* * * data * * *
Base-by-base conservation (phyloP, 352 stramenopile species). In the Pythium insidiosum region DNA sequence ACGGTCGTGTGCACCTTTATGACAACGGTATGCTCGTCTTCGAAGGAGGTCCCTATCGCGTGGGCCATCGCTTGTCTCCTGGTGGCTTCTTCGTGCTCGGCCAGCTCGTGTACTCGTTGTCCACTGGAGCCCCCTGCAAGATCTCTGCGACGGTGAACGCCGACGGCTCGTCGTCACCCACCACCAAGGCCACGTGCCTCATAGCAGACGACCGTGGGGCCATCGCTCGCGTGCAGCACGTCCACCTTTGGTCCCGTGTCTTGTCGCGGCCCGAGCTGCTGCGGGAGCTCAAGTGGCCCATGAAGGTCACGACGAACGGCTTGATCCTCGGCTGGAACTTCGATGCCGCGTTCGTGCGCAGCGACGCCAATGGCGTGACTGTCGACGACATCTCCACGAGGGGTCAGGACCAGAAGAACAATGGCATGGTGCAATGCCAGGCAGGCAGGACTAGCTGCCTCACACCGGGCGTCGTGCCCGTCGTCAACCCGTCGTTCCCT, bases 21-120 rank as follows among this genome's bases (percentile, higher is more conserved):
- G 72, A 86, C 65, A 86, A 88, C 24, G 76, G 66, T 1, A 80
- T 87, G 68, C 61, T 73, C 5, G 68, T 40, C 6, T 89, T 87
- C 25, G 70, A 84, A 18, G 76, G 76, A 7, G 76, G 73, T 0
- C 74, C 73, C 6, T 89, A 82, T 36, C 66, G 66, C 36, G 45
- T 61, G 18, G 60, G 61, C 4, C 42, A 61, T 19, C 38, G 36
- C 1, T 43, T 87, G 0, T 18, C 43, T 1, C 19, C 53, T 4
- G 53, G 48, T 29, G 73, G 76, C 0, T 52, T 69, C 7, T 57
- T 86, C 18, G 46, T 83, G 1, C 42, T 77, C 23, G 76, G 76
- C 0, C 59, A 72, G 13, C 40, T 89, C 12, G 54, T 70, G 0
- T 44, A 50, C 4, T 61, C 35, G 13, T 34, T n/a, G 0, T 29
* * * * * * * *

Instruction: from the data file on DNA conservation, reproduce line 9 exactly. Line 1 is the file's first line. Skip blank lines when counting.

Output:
- T 86, C 18, G 46, T 83, G 1, C 42, T 77, C 23, G 76, G 76